- May 31, 2006, David J. Bentley, Jr., Contributing Editor
Providing practical information to the converting and packaging industries…
Effects Of Machine Direction Orientation On The Moisture And Oxygen Barrier Properties of HMW-PE Films
by D. Ryan Breese, Lyondell Chemical Co. and Gregory Beaucage, University of Cincinnati
A significant decrease in both moisture and oxygen transmission rates occurs with the machine direction orientation of homopolymer HMW-PE films. Intermediate and lower density polymers do not show such a significant decrease and actually present a maximum at moderate draw ratios where the transmission rate is greater after orientation than that of the undrawn sample. This maximum probably results from the high degree alignment of the lamellar normals in the machine direction that opens inter- and intra- lamella stack voids for the transmission of both moisture and oxygen. At higher draw ratios, the lamella tilt to ±34.4&%176; of the machine direction making a crossing pattern that blocks the voids of the lamellae.
In addition, a linear relationship occurs between the moisture and oxygen transmission rates and the Herman’s orientation functions calculated from birefringence. This indicates a relationship between the barrier and the degree of orientation similar to that of the stress optical law. The good correlation with birefringence orientation data and weaker correlation with crystallographic techniques indicate that changes in both the amorphous and crystalline regions affect the barrier properties of the sample. Future work could use an additional technique that accounts for the orientation of both crystalline and amorphous phases such as IR dichroism to understand further the effect of each phase on barrier.
Novel High Performance Collation Shrink Film
by Richard W. Halle, Donna S. Davis, Philipp Becker, and David R. Weisinger, ExxonMobil Chemical
The rapid evolution of the shrink film market focus from plain bundling to advertising display has added many new performance requirements that are best attained by using novel high performance coextrusions incorporating metallocene polyethylenes (mLLDPE) and new unique grades of LDPE and HDPE.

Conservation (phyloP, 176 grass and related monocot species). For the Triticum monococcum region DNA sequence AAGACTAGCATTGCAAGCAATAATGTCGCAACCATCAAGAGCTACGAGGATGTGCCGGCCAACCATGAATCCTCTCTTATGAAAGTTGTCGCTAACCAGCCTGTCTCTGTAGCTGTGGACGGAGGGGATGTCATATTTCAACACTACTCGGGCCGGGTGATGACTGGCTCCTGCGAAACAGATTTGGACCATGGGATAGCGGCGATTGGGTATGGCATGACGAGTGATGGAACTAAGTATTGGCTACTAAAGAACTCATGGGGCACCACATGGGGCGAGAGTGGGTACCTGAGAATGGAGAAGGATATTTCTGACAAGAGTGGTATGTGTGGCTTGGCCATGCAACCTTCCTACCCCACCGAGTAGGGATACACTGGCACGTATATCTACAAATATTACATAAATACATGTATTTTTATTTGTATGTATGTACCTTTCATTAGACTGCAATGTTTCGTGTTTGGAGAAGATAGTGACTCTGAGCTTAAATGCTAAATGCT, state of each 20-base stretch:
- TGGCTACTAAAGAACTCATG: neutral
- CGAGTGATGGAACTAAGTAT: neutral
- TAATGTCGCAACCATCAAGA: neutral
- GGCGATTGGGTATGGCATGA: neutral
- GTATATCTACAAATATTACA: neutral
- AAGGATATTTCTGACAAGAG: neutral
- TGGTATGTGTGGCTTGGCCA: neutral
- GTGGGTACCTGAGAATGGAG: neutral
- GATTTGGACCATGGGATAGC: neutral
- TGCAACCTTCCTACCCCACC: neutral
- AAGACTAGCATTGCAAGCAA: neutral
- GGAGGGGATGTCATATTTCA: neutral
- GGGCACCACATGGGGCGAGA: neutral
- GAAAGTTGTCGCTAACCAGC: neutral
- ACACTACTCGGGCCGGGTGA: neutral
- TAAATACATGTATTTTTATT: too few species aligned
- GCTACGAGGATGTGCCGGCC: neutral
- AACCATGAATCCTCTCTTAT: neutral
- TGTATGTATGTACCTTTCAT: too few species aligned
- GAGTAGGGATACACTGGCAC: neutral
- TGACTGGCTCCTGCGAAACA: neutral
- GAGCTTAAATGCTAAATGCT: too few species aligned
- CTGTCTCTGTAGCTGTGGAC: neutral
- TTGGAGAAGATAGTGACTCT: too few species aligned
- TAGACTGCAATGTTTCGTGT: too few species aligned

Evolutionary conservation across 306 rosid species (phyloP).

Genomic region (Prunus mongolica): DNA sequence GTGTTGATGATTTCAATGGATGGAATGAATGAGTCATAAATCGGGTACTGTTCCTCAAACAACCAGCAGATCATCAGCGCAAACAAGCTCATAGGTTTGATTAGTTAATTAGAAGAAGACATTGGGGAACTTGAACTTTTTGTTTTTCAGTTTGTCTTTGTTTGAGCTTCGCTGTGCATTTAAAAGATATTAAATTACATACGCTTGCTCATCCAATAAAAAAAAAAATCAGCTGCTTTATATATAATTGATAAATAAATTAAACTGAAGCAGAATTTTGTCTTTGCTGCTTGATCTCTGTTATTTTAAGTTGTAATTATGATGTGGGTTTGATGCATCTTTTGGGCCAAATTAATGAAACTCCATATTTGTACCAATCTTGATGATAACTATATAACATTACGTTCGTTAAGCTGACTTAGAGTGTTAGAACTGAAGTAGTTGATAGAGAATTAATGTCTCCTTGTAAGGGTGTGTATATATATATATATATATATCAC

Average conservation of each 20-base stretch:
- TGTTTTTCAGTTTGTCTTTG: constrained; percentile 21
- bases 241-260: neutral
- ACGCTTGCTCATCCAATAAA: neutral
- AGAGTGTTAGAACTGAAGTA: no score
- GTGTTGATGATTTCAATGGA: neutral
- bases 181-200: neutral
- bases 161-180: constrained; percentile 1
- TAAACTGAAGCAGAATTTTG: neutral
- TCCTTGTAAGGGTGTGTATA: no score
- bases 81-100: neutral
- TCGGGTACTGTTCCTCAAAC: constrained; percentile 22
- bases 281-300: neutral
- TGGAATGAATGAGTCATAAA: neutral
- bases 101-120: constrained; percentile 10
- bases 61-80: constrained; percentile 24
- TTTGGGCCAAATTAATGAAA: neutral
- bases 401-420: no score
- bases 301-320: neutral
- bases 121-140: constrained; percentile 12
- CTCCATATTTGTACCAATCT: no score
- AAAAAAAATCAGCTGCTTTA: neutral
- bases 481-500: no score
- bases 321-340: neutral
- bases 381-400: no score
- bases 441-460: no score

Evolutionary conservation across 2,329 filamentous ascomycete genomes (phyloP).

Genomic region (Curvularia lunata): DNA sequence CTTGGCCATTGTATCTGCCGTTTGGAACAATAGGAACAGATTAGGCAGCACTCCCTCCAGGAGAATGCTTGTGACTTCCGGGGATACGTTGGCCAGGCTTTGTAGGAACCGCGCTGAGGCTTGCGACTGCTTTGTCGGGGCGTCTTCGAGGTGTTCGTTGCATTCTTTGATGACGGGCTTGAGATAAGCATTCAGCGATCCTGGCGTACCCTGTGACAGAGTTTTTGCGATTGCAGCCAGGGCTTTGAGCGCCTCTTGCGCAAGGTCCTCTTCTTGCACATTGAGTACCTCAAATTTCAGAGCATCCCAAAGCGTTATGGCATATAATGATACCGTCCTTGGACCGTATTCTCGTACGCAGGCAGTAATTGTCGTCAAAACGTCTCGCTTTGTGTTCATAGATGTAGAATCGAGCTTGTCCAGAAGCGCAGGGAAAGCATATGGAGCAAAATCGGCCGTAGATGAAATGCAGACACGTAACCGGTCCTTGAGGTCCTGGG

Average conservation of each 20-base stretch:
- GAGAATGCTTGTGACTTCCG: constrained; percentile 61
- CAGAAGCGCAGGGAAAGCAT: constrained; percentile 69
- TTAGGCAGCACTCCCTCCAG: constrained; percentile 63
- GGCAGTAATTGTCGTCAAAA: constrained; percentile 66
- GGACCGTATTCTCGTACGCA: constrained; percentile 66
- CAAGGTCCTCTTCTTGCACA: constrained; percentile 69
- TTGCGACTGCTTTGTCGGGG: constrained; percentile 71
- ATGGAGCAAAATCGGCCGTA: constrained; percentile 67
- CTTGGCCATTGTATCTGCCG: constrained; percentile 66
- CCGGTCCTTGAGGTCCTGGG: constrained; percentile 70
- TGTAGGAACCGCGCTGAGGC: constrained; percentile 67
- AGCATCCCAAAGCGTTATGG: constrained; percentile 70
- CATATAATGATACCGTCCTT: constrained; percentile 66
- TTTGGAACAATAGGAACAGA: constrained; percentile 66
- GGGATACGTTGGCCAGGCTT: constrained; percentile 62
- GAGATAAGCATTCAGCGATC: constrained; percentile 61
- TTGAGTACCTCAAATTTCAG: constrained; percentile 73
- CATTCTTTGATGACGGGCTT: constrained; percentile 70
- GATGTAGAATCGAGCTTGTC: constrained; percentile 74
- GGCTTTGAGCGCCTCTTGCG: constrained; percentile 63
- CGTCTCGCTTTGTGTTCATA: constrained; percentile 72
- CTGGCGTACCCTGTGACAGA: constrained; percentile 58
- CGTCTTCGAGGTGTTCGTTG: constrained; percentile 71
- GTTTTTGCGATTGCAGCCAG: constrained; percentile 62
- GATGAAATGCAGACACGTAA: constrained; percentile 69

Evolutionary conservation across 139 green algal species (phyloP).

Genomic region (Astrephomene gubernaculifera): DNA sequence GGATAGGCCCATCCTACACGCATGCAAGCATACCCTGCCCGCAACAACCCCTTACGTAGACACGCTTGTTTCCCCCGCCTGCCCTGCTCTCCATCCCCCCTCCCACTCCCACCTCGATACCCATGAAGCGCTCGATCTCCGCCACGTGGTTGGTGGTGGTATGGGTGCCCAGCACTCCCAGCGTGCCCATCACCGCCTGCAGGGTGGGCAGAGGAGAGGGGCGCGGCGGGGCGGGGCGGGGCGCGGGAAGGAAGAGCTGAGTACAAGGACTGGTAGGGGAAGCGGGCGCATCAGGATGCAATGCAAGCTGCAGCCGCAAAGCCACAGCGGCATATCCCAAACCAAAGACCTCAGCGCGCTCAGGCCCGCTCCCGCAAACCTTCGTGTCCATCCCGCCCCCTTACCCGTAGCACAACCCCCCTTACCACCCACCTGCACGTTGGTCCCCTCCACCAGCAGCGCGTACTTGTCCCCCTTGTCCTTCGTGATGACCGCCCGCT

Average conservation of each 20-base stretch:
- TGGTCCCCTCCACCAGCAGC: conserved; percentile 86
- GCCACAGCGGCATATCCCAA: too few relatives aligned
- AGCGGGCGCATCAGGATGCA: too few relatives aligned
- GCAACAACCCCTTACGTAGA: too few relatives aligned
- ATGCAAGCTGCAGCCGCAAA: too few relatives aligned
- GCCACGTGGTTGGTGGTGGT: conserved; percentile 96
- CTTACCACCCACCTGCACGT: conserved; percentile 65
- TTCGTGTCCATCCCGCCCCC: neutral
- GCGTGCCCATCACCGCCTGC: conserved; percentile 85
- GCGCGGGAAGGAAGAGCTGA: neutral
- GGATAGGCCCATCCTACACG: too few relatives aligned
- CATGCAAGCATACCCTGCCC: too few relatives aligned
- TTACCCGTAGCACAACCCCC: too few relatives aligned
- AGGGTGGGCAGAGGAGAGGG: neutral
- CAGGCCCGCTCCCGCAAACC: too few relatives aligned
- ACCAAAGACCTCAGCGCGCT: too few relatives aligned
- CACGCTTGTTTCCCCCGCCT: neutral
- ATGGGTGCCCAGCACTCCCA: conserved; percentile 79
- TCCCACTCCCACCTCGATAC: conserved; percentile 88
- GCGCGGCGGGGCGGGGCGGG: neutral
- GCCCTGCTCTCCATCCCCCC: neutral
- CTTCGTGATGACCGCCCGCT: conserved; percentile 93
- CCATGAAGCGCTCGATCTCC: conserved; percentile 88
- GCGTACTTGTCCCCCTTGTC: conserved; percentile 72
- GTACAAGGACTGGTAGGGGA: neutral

The new LDPE and HDPE can increase film stiffness as indicated by secant modulus. Adding the mLLDPE increases film strength. Both the machine direction and transverse direction secant modulus values can increase by 15–25%. Stiffness is particularly important in new high-speed packaging lines where film transfers quickly from the cutting area into the wrapping zone. The film must transfer flat to maintain package integrity and bull’s-eye shape. Film must also remain stable while wrapping around the contents.
Consumers highlight the importance of tensile strength for safely transporting products home. The tensile strength of these new shrink films is almost 20% higher than the incumbent commercial structures. Obviously, plastic film avoids problems experienced with “sweating” and water damage associated with paperboard alternatives.
In summary, this new shrink film technology will provide a good “billboard” for branding. It will help keep the bundle protected through retail. It will support faster packaging line speeds and bring new value. Through the combination of new materials and application research, technology provides the performance that the brand owner seeks.
Choosing The Right Cure Mechanism For UV Curable Laminating Adhesives
by Debbie Smith, Sartomer Company